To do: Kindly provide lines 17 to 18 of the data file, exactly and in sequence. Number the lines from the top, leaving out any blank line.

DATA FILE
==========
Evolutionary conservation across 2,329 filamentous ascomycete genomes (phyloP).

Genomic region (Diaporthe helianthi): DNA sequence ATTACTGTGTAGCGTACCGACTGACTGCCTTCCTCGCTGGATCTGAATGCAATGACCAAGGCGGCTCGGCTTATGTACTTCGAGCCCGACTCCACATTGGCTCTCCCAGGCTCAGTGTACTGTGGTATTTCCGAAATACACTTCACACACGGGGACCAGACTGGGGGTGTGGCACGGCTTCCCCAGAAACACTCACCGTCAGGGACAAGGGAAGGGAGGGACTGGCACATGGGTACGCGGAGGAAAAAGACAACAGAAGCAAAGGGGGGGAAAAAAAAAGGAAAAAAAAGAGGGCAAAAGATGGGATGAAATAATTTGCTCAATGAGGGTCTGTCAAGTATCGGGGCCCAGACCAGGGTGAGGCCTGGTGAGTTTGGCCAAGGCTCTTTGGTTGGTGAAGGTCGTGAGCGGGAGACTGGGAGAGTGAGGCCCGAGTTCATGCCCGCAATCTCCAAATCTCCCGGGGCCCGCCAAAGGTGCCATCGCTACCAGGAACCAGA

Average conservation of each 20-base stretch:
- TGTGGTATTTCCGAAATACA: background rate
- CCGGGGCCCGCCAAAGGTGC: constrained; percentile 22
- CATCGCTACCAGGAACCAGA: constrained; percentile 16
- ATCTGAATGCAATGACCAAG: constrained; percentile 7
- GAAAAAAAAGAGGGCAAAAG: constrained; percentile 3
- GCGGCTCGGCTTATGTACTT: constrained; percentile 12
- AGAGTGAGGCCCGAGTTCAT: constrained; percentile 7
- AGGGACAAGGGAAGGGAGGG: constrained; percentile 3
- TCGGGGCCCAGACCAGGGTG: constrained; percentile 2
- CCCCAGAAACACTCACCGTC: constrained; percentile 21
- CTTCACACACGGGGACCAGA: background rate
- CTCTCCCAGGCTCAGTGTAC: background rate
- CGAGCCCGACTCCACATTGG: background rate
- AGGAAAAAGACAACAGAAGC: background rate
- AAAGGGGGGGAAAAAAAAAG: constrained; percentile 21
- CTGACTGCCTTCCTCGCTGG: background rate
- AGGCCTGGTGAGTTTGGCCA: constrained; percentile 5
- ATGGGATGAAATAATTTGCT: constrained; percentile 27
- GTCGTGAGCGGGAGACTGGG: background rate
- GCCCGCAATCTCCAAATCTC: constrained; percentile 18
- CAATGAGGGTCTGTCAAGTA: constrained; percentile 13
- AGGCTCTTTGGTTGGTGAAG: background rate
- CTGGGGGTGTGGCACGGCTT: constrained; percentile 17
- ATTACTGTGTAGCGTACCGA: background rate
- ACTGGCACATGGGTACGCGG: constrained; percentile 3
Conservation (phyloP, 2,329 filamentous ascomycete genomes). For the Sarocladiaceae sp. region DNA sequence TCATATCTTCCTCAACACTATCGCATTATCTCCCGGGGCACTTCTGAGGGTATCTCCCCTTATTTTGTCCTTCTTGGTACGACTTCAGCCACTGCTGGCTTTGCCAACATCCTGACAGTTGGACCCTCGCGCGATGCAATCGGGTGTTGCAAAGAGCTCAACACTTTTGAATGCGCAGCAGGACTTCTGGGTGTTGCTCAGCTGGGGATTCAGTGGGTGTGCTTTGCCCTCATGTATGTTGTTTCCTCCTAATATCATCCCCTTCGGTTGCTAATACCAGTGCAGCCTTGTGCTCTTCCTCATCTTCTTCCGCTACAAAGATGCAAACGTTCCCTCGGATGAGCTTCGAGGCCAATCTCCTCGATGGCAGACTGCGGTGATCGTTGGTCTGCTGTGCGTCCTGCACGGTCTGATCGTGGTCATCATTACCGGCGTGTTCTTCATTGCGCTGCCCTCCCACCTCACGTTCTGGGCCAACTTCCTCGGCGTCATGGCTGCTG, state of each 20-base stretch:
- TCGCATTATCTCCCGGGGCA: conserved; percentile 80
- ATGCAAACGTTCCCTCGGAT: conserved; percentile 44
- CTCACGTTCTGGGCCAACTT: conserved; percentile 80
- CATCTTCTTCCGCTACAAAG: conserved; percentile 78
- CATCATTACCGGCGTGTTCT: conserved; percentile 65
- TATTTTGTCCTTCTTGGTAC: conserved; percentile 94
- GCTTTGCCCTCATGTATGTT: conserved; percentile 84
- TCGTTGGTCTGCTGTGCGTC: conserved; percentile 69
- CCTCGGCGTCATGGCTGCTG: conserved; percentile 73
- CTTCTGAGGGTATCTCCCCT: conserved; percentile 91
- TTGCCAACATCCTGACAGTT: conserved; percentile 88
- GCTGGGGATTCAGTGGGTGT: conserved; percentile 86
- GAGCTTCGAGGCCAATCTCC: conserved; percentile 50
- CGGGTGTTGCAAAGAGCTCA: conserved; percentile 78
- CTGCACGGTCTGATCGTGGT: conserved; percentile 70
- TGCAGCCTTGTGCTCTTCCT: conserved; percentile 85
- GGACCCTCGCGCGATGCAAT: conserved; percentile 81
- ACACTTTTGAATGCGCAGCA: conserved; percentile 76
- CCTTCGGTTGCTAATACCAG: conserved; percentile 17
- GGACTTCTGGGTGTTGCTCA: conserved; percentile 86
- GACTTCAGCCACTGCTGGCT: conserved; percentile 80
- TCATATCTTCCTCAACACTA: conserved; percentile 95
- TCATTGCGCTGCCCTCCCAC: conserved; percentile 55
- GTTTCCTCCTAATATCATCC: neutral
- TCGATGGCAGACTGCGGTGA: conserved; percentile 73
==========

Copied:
- AGGAAAAAGACAACAGAAGC: background rate
- AAAGGGGGGGAAAAAAAAAG: constrained; percentile 21